A.O. Scott, in the New York Times, describes Charade as “a light-hearted, frivolous bauble….  It’s a work of great craft and artistry, not a great work of art, but a marvelously fun movie.”

Ignoring the fight I’m itching to have as to what constitutes a “work of art,” I admit that Charade has a special place in my heart.  My sister introduced me to it when I was nine or ten — in fact, she insisted that I watch it with her.  So I did, and after that first viewing, I was traumatized by one image:  a man, suffocated to death with a plastic bag, his feet bound to a radiator, his hands tied to a heavy piece of furniture.

Charade continued to be broadcast once every three years or so, a network stand-by to fill those long programming dead zones on Saturday afternoons, and watching it became a ritual:  at the appointed time, we convened in our mother’s bedroom (where the television was), on her waterbed, and waited for Charles Lampert to get tossed from the train.

I understand why Charade is one of her favorites:  it stars Cary Grant (one of her favorite actors) and Audrey Hepburn (one of her favorite actresses), wearing couture by Givenchy (one of her favorite designers) and being pursued by James Coburn (not one of her favorite anythings but totally freaky as the tall, sadistic Tex).

I sometimes wonder, though, if there’s something more in her affection for it.  For instance, it may be something she first saw in Vietnam before we came to the States.  (My mother, conceivably, could have introduced it to her; she loves Audrey Hepburn too, particularly in Roman Holiday.)  But, really, I suspect that it has to do with the clothes.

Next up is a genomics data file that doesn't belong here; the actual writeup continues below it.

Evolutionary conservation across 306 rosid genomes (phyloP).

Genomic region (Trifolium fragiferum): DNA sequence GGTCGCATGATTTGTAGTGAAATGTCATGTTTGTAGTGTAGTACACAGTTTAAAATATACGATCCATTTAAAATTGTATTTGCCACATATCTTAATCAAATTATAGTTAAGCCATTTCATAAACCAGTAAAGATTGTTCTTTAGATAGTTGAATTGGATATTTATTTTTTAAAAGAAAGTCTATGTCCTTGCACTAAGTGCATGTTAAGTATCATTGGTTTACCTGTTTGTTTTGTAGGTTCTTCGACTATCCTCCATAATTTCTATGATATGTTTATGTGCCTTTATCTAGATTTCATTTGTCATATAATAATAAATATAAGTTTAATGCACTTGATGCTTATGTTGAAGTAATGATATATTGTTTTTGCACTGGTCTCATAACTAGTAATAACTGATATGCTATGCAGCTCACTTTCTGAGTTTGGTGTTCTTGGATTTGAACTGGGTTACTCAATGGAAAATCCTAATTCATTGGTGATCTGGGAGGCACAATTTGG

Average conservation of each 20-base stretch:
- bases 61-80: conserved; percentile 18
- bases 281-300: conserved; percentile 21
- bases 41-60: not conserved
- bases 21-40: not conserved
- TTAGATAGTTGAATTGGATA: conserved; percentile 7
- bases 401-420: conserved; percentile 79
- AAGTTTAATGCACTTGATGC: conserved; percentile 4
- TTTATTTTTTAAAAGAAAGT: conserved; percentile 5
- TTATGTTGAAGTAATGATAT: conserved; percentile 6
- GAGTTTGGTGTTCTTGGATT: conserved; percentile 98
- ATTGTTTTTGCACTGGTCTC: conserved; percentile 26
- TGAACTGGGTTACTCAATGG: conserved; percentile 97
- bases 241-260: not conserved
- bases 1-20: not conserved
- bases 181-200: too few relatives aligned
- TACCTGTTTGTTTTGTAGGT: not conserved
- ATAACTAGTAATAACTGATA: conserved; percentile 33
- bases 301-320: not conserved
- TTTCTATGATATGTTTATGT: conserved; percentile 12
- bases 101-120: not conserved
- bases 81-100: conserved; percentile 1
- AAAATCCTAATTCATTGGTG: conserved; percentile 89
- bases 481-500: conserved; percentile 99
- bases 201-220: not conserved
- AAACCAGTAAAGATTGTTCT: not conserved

My sister has always been a clotheshorse, she has an unerring eye for style.  She knew an arcane language of designer names long before they had penetrated the popular consciousness:  Kamali, Versace, Gaultier.  In her room, she had an array of cosmetics in colors harvested from prehistoric insects, and she was meticulous in their application.  (Today, whenever I see a woman apply lipstick directly from the tube to her lips, I want to pull her aside and say, Meet your best new friend, the lip brush!)

She taught me the ways of fashion:  she steered me away from Z. Cavaricci when it was all the craze in high school (“Their zippers are made of tin!  They’ll rust shut.”).  She introduced me the invisible line that aligns the shirt buttons and the pants zipper.  She told me to always wear a belt if I was tucking in my shirt, unless I was wearing suspenders, and never a belt and suspenders.

Her clothes, hermetically sealed in dry-cleaning bags, still crowd the closets (including a good chunk of my closet) back in Colorado.  Many haven’t been worn in decades.  On my last visit, I thought about donating the more obviously out-of-date duds to Goodwill, but realized that it would have given her a nightmare similar to what Audrey Hepburn endures early in the film:  rushing through the house, opening the closet doors, only to find the drawers empty, the hangers swinging forlornly in the breeze.  All those beautiful clothes:  gone, gone, gone.